Sainsburys red label Fairly Traded

Sainsbury’s ‘Fairly Traded’ label could cause confusion, the ASA has ruled

Sainsbury’s has been forced to change how it displays its Fairly Traded tea online after being rapped by the advertising watchdog for potentially “causing confusion”.

Labour MP Stella Creasy lodged a complaint with the ASA arguing that consumers could be duped into thinking the Sainsbury’s own-brand tea was certified by Fairtrade.

Creasy, a vocal Fairtrade supporter, said the name of Sainsbury’s own ‘Fairly Traded’ initiative “misleadingly suggested a connection” to the external scheme. “Put simply, their ‘fauxtrade’ tea is not the same thing,” she said.

Her complaint specifically criticised the way Sainsbury’s displayed its tea section online. The supermarket’s own brand Ceylon tea, which is certified by Fairtrade, was referred to as ‘Sainsbury’s Ceylon tea’. Its Red Label tea, which is not certified by Fairtrade, was referred to ‘Sainsbury’s Fairly Traded Red Label’ and had a Fairly Traded logo underneath the pack shot.

Creasy argued some consumers might assume both teas complied with Fairtrade standards.

The ASA cannot intervene on matters of brand name or packaging, but it has ruled today that the display of Fairly Traded tea online - which counts as an ad - could “cause confusion for consumers”.

“We considered consumers were not likely to scrutinise the page and were likely to make decision to add products to their basket fairly quickly before moving onto their next product search,” the watchdog said. “In that context, we considered consumers would not understand that the ‘Fairly Traded’ term specifically referred to a scheme run by Sainsbury’s, and it would not be clear that the scheme was not related to Fairtrade”.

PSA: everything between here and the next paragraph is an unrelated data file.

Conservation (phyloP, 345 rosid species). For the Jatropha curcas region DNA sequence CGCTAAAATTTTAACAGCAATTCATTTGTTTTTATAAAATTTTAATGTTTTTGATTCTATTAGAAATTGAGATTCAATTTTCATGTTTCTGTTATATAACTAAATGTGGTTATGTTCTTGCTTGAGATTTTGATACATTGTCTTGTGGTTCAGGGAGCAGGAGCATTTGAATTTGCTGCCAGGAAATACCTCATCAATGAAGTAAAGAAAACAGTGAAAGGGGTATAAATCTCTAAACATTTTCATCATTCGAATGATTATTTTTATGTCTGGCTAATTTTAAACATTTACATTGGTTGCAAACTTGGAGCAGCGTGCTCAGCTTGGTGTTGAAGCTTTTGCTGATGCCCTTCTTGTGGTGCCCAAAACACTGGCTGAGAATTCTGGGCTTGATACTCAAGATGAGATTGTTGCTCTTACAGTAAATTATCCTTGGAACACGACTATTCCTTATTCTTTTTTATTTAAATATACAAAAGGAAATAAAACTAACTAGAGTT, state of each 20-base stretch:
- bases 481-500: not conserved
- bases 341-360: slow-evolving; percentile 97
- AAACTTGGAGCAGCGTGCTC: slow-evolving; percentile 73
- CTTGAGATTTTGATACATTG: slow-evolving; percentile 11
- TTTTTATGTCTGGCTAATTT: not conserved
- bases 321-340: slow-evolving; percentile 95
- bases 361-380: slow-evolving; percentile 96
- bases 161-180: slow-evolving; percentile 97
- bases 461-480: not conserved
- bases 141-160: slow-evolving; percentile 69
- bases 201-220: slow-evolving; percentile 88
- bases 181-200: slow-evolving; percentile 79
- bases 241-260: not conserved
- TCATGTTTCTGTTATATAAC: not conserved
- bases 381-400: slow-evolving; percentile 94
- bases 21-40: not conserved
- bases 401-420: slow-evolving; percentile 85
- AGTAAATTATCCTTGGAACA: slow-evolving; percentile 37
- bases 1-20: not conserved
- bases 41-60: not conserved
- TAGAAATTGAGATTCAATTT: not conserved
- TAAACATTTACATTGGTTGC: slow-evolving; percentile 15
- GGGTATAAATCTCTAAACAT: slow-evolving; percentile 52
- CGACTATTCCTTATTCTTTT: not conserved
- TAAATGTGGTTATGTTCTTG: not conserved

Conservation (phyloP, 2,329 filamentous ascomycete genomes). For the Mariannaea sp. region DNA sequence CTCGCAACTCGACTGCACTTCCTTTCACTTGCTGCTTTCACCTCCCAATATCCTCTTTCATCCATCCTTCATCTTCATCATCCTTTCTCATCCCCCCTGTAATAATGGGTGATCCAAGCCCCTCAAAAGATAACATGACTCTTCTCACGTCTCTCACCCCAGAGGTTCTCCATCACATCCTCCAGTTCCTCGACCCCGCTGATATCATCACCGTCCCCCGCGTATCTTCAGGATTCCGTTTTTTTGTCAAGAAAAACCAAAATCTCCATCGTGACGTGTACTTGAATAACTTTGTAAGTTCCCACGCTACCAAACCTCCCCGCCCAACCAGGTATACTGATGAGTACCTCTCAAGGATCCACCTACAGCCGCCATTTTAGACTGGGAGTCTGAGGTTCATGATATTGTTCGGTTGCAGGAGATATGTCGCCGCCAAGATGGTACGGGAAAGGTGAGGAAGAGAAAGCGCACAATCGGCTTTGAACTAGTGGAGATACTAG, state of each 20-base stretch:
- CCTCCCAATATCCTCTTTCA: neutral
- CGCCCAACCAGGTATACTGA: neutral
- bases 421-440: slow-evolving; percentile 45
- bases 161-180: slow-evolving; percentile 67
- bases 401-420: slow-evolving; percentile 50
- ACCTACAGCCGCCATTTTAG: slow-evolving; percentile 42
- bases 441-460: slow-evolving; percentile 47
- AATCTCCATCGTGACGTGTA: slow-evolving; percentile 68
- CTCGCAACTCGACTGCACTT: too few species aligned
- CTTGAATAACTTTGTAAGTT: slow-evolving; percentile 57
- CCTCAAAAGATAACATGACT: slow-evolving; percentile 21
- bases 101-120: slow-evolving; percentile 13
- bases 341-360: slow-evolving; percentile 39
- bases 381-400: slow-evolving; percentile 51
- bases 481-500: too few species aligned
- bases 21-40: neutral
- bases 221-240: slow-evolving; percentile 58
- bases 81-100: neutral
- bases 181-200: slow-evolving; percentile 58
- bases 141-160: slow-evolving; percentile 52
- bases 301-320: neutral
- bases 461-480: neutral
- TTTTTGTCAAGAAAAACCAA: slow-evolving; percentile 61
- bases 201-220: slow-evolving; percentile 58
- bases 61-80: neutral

It did, however, dismiss Creasy’s other complaint that the ad was misleading in terms of the ethical standards that applied to the products. “We considered that consumers were likely to assume broadly that they would involve measures to ensure fair prices were paid to products and to ensure the standards of working conditions. We noted that Sainsbury’s scheme included such measures, among other elements of their pilot scheme.”

The supermarket said it was “pleased the ASA recognises the high ethical standards of our Fairly Traded tea pilot”.

Sainsbury’s argued that there were “numerous registered trademarks” that used the words ‘fair’ and ‘trade’ but agreed to change the online display of its tea to remove the Fairly Traded logo. Instead, it is simply called ‘Sainsbury’s Fairly Traded Red Label’.

However, a group of MPs led by Creasy argued for further action against Fairly Traded. “We warned them that it wasn’t fair to consumers who trust these ethical standards to try to sell them their own tea under a similar name so we’re pleased to see the ASA take action following our complaint,” they said. “This ruling should be a wake-up call for Sainsbury’s that backing out of the Fairtrade movement and pretending their Fairly Traded tea is the same won’t wash.”

Daniel Hale, head of campaigns at development agency CAFOD, backed the calls. “We want Sainsbury’s to do the right thing here by listening to its customers, reversing this unpopular decision and putting the Fairtrade mark back on its own brand tea.”

Sainsbury’s first unveiled its Fairly Traded pilot in May to a backlash from Fairtrade and charities such as Oxfam. The initiative currently only applies to tea but could be extended to other categories in future.